Will Texas Schools Use Squirrels to Teach Sex Education?

SquirrelsContraceptionAre Texas public school students going to learn that using contraception is as “unnatural” as underwater, tap-dancing squirrels? The state sure seems to be inviting that kind of nonsense into its Abstinence Education Program.

The Texas Department of Health and Human Services program is inviting schools to apply for grant funding to use outside curricula for sex education. The state has approved eight abstinence curriculums from which schools can choose. As we began to look at the organizations that created those curriculums, we thought to check out the Facebook page of one of them: Pure and Simple.

Check out this Facebook post from August 7, which sends folks to a webpage lesson produced by a program called ChurchPOP. The lesson features a series of cartoon slides under the title “The Abortion-Contraception Connection — Explained with Tap Dancing Squirrels!” Seriously. You really have to see it.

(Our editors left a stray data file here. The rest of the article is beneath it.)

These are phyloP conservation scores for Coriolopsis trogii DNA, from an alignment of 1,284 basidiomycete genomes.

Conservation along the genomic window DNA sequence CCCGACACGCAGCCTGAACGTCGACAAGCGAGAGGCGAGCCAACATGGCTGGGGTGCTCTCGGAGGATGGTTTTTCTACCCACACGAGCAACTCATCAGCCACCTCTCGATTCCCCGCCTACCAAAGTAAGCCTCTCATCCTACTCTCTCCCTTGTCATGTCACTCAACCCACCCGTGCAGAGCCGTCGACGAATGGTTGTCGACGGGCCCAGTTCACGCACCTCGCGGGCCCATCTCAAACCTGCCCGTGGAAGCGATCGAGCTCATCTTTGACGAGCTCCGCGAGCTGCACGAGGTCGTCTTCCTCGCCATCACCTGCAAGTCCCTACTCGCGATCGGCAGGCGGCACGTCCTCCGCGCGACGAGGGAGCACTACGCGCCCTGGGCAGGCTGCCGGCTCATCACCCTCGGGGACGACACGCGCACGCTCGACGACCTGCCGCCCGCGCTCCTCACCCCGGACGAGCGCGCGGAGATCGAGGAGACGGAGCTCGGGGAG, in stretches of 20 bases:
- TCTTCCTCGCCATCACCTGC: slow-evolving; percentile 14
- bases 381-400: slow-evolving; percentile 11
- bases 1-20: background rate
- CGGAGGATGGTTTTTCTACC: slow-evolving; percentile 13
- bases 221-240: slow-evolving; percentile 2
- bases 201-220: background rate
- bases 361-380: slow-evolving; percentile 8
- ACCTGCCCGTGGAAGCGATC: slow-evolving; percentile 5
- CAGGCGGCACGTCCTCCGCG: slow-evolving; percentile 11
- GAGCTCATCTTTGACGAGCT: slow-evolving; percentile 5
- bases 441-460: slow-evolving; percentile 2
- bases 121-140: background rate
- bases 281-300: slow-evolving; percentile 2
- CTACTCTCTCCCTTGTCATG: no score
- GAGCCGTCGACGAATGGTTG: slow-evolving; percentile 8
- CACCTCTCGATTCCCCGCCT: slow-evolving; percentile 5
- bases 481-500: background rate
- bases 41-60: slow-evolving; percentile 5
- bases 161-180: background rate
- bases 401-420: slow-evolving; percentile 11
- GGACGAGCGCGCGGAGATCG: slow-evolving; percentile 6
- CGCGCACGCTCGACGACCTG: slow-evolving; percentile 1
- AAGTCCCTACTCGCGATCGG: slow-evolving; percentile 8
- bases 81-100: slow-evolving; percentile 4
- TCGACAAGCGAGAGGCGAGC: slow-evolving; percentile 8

The lesson essentially teaches that using contraception is as “unnatural” as injections that would allow squirrels to tap dance under water. The “analogy should be self-evident,” the lesson claims:

“Birth control is part of the problem. It sets us up for unrealistic expectations. It makes us think something’s gone wrong if pregnancy occurs… when that’s really the purpose of sex all along.”

We don’t know whether Pure and Simple uses that cartoon lesson in its own curriculum, but the folks over there seem to think it’s a good one. And now the Texas Department of Health and Human Services seems to think that using public dollars to bring Pure and Simple into schools across the state is a swell idea.

Of course, our comprehensive report on sex education in Texas public schools in 2009 demonstrated that discouraging the use of birth control is common in abstinence-only programs. We also found that such programs are riddled with myths and factual inaccuracies, promote ridiculous and offensive gender stereotypes, and often rely on fear and shaming as instructional strategies. And the vast majority of Texas public schools use abstinence-only programs for sex education — this in a state with one of the highest teen birth rates in the nation.